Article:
The remarks in question were made during Judge Thompson's sentencing of Vladimir Chacon-Bonilla for committing a second-degree sex offense with an 11-year-old girl. Chacon-Bonilla entered a guilty plea to that offense because he engaged the girl in a consensual oral sex act. Judge Thompson sentenced the defendant to 18 months in jail. When he is released, Chacon-Bonilla will face three years of supervised probation. During that time, he will have an additional 3* years of incarceration, which may be imposed should he violate his probation, hanging over his head.
Judge Thompson, however, also stated that the girl in this case bears some responsibility for what happened. At one point, he indicated that in such an act, "it takes two to tango." State's Attorney Douglas F. Gansler immediately rushed to several media outlets to criticize Judge Thompson. The National Organization for Women has called for Judge Thompson's removal from the bench.
Fortunately, our judges do not preside over difficult cases so they can simply say things that make us feel good. They don't go to work every day to decide how they can get more votes and more press coverage. They are appointed and elected to make hard decisions in tough cases. They are responsible for considering all of the facts. They preside to protect the rights of victims, witnesses and, yes, even defendants. Unless this all has been forgotten, the criticism that has been cast against Judge Thompson is disturbingly unfounded.
It is important to understand that Judge Thompson did not say that the 11-year-old girl is criminally responsible for what happened. In fact, he specifically stated that the girl bears no criminal responsibility. He simply recognized, as any rational person must, that she is not without fault.
These comments are nothing more than a restatement of the law and the facts of this case. The law under which Chacon-Bonilla pleaded guilty makes it a crime to engage in any sex act with any child under the age of 14 even though that child may consent. By his comments, his acceptance of the guilty plea and his sentence (which exceeded the recommendation of the Department of Parole and Probation), Judge Thompson showed that he clearly understood that the consent of the girl in no way alleviated Chacon-Bonilla of his criminal responsibility.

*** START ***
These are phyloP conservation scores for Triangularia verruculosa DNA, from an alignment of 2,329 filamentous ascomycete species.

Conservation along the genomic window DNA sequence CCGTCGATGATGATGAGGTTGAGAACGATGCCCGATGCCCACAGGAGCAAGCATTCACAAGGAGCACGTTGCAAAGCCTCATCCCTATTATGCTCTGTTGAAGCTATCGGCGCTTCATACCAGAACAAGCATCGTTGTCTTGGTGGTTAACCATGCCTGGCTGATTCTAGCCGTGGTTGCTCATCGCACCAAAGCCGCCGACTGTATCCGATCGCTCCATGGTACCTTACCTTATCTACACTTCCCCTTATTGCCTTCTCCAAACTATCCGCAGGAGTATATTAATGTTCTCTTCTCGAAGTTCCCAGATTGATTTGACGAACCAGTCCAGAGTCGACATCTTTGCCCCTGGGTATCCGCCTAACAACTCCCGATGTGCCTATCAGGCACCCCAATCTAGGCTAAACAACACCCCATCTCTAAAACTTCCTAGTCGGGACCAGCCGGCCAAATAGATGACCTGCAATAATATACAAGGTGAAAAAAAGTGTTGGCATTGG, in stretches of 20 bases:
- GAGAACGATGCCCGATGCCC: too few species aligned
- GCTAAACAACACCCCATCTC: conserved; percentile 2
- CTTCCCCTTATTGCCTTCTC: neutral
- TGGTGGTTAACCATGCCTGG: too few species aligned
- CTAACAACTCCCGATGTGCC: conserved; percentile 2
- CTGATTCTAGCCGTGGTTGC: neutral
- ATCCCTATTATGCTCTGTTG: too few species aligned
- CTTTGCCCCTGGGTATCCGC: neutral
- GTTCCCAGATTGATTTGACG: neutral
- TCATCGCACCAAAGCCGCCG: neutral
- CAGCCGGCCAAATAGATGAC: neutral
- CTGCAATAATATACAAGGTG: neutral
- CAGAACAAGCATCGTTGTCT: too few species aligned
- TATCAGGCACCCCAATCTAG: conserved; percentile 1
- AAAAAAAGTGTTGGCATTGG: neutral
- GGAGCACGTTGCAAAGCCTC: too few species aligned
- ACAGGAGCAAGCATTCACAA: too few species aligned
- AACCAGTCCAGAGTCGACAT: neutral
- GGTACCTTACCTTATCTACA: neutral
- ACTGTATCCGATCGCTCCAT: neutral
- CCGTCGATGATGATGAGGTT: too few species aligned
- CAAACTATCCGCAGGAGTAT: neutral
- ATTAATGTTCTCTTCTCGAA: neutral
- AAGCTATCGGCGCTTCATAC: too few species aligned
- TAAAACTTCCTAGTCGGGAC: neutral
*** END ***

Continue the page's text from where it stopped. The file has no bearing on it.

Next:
The difficult, ugly truth of this case, however, is that this 11-year-old girl did, in fact, consent to performing an oral sex act with this man. This girl had been communicating with this defendant and other men over the Internet. She also somehow was able to sneak the defendant into her bedroom at 3 a.m. while her parents were in the house.
Is there any parent out there who does not think adult supervision was lacking in that household? Is there any parent who does not recognize that this child made some poor decisions? Is there any parent who would not have an immediate and serious talk with his or her child about the dangerous consequences of such conduct? I don't think any good parent would sweep such concerns under the rug, and neither should a good judge.
The judges of this country see far too many of our children engaging in self-destructive behavior at an early age. They watch these same children grow up to be the defendants they must sentence as adults. Have we not all spent the past nine months wondering how two sets of Colorado parents completely missed the preparations being made by their sons, Eric Harris and Dylan Klebold, for carrying out their murder-suicide assault on Colombine High School?
Please forgive Judge Thompson for having the experience to recognize that this 11-year-old girl must not continue to behave as she did with this defendant. Forgive Judge Thompson for not letting the girl's parents leave the courtroom believing they are free from fault. Please also remember to thank Judge Thompson for being conscientious enough to care and courageous enough to say what needs to be said.
Mr. Helfand is a lawyer.